Fasig-Tipton Leverages Online Video for Competitive Advantage
PROBLEM: Fasig-Tipton, a 114-year-old horse auction company, wanted to provide prospective buyers of thoroughbred horses with accurate video representations of available horses so they could make informed investment decisions.
SOLUTION: Hired a third-party video platform provider to simplify the process of uploading, organizing and delivering quality videos online.
RESULTS: Since launching video on its website, Fasig-Tipton has been able to engage its international customer base more efficiently and cost effectively.
Founded in 1898 by William B. Fasig and Edward A. Tipton, Fasig-Tipton is North America's oldest thoroughbred horse auction company. Initially, Fasig-Tipton sold high-class road and carriage horses in addition to thoroughbred and standardbred racing stock. Fasig-Tipton is located in the epicenter of thoroughbred racing and breeding, Lexington, Ky.
Purchasing a racing or breeding thoroughbred is a significant investment, and there are many horses of varying ages available throughout the year. With 13 auctions each year in five dispersed locations, Fasig-Tipton's commission-based business relies on its ability to connect buyers with horses. Many of these buyers are from overseas.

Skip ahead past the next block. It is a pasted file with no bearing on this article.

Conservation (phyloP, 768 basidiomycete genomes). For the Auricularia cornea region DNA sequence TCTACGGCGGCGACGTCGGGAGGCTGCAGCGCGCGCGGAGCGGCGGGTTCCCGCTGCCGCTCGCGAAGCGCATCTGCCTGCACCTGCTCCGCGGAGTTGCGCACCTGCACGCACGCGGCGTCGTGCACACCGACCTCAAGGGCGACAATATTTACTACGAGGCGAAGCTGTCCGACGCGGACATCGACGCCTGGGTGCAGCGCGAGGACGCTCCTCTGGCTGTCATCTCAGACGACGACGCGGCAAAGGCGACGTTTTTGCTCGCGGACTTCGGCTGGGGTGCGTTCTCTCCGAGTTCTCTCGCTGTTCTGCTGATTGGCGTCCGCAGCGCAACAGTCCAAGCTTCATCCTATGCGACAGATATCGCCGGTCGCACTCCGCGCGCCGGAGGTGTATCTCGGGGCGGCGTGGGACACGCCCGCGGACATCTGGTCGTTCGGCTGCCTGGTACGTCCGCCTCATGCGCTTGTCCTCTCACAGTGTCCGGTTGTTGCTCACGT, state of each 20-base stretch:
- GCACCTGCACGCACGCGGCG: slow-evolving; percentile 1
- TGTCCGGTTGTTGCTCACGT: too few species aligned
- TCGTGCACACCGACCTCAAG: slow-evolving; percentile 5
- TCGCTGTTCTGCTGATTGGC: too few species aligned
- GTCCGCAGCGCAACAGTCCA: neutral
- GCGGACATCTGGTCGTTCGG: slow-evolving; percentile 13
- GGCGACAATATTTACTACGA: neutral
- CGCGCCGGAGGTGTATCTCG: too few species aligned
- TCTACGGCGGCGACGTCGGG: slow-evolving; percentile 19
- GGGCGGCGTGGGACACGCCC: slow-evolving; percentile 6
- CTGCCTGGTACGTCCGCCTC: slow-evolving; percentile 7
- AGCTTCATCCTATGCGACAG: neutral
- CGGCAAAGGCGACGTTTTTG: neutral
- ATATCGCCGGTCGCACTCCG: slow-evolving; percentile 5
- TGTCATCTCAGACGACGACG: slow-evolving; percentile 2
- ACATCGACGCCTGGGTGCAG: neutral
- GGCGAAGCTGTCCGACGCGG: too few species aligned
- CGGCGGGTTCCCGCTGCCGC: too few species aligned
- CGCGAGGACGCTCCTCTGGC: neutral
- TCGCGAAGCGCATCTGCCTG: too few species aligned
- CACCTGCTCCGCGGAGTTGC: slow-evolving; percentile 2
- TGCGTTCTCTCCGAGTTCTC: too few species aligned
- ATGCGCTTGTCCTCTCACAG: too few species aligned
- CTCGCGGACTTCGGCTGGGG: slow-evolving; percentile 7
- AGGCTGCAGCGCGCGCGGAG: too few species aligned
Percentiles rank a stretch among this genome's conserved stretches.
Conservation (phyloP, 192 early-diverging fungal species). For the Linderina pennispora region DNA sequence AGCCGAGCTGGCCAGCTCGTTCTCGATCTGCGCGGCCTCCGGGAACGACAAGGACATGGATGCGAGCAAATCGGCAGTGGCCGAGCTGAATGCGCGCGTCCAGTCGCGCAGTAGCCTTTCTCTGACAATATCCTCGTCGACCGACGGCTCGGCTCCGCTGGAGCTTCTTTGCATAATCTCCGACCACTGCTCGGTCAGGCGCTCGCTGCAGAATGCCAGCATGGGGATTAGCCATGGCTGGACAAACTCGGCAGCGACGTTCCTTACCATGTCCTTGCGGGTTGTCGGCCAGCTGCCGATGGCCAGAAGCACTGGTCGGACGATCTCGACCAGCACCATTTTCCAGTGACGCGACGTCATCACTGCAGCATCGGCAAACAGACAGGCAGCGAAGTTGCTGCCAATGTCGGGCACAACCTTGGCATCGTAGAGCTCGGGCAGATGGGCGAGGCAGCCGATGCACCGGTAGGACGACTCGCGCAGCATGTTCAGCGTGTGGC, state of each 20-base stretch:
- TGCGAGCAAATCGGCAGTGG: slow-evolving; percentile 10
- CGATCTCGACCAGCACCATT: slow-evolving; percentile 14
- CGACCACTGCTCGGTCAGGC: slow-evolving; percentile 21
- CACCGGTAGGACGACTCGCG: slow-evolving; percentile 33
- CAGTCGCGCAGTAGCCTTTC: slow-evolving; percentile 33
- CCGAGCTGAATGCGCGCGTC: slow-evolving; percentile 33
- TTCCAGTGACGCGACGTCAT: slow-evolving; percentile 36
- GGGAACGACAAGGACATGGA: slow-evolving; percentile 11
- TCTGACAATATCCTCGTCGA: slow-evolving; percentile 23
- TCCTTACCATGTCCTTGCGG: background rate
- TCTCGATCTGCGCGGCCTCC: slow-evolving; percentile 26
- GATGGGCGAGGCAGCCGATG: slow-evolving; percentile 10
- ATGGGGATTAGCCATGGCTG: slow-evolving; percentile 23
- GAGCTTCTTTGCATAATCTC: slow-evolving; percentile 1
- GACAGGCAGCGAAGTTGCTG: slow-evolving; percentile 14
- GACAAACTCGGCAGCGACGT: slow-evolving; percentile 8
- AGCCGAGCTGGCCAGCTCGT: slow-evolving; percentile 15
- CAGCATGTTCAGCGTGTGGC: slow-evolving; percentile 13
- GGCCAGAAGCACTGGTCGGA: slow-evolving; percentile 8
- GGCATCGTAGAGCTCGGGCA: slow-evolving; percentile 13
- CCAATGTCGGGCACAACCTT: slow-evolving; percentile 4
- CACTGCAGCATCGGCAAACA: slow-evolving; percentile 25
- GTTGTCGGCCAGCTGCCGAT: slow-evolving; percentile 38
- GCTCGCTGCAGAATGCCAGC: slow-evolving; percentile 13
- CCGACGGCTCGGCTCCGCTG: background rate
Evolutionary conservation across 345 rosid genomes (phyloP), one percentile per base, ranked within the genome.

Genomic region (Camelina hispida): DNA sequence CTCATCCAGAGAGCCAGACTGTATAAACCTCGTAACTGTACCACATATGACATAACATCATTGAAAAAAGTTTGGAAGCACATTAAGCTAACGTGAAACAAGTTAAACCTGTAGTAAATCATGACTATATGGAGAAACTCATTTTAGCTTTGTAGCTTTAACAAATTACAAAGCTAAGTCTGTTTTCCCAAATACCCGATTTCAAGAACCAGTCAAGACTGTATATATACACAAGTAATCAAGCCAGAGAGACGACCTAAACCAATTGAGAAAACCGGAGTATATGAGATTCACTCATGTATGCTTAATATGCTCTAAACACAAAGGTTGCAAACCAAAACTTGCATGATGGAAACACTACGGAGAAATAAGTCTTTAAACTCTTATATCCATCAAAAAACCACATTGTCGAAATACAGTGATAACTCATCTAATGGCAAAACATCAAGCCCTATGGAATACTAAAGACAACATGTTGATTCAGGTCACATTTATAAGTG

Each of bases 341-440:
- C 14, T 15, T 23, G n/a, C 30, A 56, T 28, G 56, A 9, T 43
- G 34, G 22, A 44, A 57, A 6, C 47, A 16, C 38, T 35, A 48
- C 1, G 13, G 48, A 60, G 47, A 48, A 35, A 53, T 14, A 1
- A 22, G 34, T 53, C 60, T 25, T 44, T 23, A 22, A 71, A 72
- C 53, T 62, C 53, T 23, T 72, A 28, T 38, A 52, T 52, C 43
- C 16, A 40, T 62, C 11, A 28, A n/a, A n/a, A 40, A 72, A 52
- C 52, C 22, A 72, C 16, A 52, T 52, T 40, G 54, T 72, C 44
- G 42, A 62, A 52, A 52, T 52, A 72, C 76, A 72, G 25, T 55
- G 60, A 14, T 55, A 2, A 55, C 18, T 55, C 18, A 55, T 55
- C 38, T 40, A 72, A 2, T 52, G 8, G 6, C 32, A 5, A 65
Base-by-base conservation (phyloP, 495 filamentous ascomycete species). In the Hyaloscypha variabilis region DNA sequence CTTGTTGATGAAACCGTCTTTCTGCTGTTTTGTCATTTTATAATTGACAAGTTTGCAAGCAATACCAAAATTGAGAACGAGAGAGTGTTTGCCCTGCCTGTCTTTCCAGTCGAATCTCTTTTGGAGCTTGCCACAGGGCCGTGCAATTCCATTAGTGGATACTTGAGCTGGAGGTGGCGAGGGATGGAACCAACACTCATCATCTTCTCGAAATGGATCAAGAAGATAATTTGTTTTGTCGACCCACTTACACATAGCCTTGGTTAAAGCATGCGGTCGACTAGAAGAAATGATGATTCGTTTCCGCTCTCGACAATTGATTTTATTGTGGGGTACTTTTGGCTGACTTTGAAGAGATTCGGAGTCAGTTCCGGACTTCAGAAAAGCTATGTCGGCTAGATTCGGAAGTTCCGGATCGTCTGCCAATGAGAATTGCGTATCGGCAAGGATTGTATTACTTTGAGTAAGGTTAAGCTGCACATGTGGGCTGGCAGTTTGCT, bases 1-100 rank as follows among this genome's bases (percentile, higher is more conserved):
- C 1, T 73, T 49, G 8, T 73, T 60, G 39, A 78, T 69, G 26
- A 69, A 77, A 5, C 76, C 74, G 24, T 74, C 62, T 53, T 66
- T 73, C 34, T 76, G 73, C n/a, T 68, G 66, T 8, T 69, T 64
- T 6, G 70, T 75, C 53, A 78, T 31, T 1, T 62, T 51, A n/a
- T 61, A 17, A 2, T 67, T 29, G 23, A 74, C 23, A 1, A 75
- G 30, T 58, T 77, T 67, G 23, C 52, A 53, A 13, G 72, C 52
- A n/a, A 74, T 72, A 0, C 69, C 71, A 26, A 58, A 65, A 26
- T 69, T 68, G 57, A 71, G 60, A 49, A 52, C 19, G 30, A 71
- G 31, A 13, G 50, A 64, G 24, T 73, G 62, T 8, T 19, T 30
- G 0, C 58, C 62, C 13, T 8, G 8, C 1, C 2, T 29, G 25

To this end, the company has employed video to not only provide prospective buyers with visual information on available horses, but to stream its auctions for those who are unable to attend in person. Fasig-Tipton relies on Limelight Networks for all of its online video needs.
For some businesses, online video is a "nice to have." For Fasig-Tipton's geographically dispersed customer base that relies on video to view merchandise and participate in auctions, it's a necessity. In fact, video has become an essential part of the thoroughbred auction business.
"When your audience is judging the motion of a horse, and is prepared to spend upwards of a million dollars on it, you must be able to deliver extremely high quality, dependable video," noted Max Hodge, Fasig-Tipton's director of client services.
When a prospect evaluates a horse, they look at pedigrees (the sire, dam and siblings) and the animal's physical traits. Is it well-balanced? Are there any flaws that could prevent it from becoming a top-notch racing horse? Is it predisposed to injury? Providing video of a horse running on a track or even walking in a stable provides a vital piece of visual data for buyers.